Monday, October 11, 2021

Akka Serverless - The Future of Software, Part 2

You Were Saying?

When last we met, Dear Reader, I was leading into why I think Akka Serverless is the future of software, at least any software built to run in the cloud, by giving you a little of my back story. Today I'm going to talk about the foundations upon which Akka Serverless is built. To do that, I have to present a few...


re·​ac·​tive | \ rē-ˈak-tiv  \

Definition of reactive

1 : of, relating to, or marked by reaction or reactance

2  a : readily responsive to a stimulus

    b occurring as a result of stress or emotional upset

reactive depression

manifesto noun

man·​i·​fes·​to | \ ˌma-nə-ˈfe-(ˌ)stō  \

plural manifestos or manifestoes

Essential Meaning of manifesto

a written statement that describes the policies, goals, and opinions of a person or group

The group's manifesto focused on helping the poor and stopping violence.

a political party's manifesto

Value Proposition of The Reactive Manifesto

: In today's distributed compute environment, where services rely on other services, we are building systems which rely on unreliable partners. Even in the best conditions where everything is built correctly, outages happen. Steps must be taken to deal with outages with the greatest of integrity and availability, Certain patterns have emerged that enables this in a fashion that is also easy to reason over as it models the interactions we have on a human level with each other.

Ok, Class. Your Reading Assignment Is...

I really highly recommend you scooch on over to The Reactive Manifesto, and the more thorough treatise, The Reactive Principles, and then come back here. Go on. I'll wait.

Hmm.... I'm betting you didn't go or, like me, you now have 2 more browser tabs open in your endless array. I'll see if I can do a TL;DR version here.

First off, the ideas around the Reactive Principles aren't new. The Reactive Manifesto was something I tripped over in my design pattern studies back in the 20-teens. Jonas BonérDave Farley, Roland Kuhn, and Martin Thompson had collaborated to bring together the ideas around 2014 but the concepts preceded them by decades. They just hadn't come to be something we business application developers really needed to know (despite how much I wanted my peers and managers to think it was necessary). Then came The Cloud.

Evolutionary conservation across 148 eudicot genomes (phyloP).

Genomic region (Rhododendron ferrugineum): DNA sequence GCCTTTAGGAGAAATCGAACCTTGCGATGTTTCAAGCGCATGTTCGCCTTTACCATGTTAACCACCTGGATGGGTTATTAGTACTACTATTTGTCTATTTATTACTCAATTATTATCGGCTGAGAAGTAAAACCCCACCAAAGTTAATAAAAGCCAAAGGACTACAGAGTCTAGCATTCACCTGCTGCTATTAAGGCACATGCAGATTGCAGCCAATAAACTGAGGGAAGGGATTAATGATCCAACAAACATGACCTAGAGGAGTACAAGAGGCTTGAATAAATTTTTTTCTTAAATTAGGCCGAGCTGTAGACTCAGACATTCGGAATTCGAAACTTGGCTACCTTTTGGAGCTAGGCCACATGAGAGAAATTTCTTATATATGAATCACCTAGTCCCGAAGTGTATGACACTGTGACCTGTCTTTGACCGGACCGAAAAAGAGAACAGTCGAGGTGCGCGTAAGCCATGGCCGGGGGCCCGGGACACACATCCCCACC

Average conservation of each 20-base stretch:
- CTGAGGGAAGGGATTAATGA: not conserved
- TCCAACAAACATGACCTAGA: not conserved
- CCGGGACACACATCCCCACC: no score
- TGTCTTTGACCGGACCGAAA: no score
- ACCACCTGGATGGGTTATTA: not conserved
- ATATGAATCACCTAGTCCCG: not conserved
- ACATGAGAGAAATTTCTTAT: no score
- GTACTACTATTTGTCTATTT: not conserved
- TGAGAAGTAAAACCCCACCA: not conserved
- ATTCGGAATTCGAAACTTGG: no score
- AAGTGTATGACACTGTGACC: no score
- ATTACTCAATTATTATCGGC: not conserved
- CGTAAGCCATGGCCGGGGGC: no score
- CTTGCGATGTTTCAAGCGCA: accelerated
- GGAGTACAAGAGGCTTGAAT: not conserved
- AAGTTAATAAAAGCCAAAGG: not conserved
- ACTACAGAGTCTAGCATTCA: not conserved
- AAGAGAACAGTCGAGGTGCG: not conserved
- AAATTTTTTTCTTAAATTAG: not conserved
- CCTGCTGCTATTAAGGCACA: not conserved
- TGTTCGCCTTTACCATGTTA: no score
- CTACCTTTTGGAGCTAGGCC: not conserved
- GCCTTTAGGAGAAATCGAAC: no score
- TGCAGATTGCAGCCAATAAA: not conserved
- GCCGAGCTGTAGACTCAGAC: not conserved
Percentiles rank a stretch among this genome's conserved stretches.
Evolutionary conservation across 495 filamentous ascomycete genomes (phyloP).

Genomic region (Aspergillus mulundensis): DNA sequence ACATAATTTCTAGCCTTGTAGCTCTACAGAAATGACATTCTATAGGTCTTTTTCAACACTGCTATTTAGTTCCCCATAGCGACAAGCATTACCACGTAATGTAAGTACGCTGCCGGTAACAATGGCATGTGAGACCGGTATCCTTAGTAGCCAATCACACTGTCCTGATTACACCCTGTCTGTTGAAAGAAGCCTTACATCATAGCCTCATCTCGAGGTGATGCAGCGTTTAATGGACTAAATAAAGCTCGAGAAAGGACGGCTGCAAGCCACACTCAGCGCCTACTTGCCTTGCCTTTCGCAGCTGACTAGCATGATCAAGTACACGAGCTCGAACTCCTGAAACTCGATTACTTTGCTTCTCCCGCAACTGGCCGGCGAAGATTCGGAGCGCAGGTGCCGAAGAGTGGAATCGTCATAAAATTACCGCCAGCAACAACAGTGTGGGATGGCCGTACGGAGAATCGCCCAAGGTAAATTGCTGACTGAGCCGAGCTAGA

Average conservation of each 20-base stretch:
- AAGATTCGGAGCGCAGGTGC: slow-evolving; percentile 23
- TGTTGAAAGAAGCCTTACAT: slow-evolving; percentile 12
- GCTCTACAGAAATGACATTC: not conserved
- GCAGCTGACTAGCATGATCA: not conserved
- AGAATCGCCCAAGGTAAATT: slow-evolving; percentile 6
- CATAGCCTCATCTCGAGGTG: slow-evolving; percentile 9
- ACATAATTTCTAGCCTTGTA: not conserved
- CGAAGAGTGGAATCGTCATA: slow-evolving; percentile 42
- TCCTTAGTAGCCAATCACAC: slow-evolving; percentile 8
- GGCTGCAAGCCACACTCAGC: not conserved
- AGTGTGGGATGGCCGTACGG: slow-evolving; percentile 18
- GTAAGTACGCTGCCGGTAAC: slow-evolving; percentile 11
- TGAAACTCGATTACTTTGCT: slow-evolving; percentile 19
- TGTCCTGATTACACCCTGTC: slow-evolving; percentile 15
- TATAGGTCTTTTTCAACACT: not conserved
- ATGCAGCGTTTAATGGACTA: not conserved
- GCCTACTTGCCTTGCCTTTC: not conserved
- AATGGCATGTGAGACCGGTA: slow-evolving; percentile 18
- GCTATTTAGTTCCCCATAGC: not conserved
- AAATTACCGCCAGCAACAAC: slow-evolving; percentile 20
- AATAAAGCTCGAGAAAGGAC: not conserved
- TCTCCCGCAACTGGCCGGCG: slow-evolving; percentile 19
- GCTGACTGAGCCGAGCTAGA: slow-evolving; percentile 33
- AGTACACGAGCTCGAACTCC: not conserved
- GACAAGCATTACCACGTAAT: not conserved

Nobody understands the cloud!

Suddenly, in my circles anyway, everyone wanted to put their .NET applications up in Azure. Yet, no one was building applications to run effectively in Azure -- even inside Microsoft. I don't mean any slight to the engineers I was working with. It's simply that most folks weren't so forward looking, or were not as exposed to distributed computing, as Jonas, et al, were.


First, I have to say that I'm standing on the shoulders of giants, here. Further, if I can't describe something simply, I probably don't understand what I'm talking about. So, when I suggest that I'm going to Keep It Simple, it's so that my Silly Self can actually explain it. And, honestly, this software design pattern is extremely simple, conceptually speaking. 

In a distributed system, which aptly describes all aspects of The Cloud, things you have absolutely no control over break. However, that's no excuse to let the end-user suffer, either catastrophically or silently. With a minimum of 3 core concepts, you reach the 4th needed to be a Reactive System, which is always responsive software. 

Being elastic & resilient results in responsive software, all enabled by being message-driven

Responsiveness is simply defined as always responding in a timely manner if at all possible. As noted above, that means you need your system to be resilient to failure. 

You also need to have your system responsive under varying loads.  You could over-prepare, something many corporations did in their own data-centers regularly, by running a system, understanding what it takes to run it, combine that with trends from the past, and then building out infrastructure to match the highest load, plus a little for growth. Unfortunately, that often means inactive servers just so you don't hit a critical tipping point that crashes your application. When building for The Cloud, though, you can think more elastically, right-sizing your resources so that they're not too big, not too small, scaled up or down just in time to be just right.

Parenting as a Software Analogue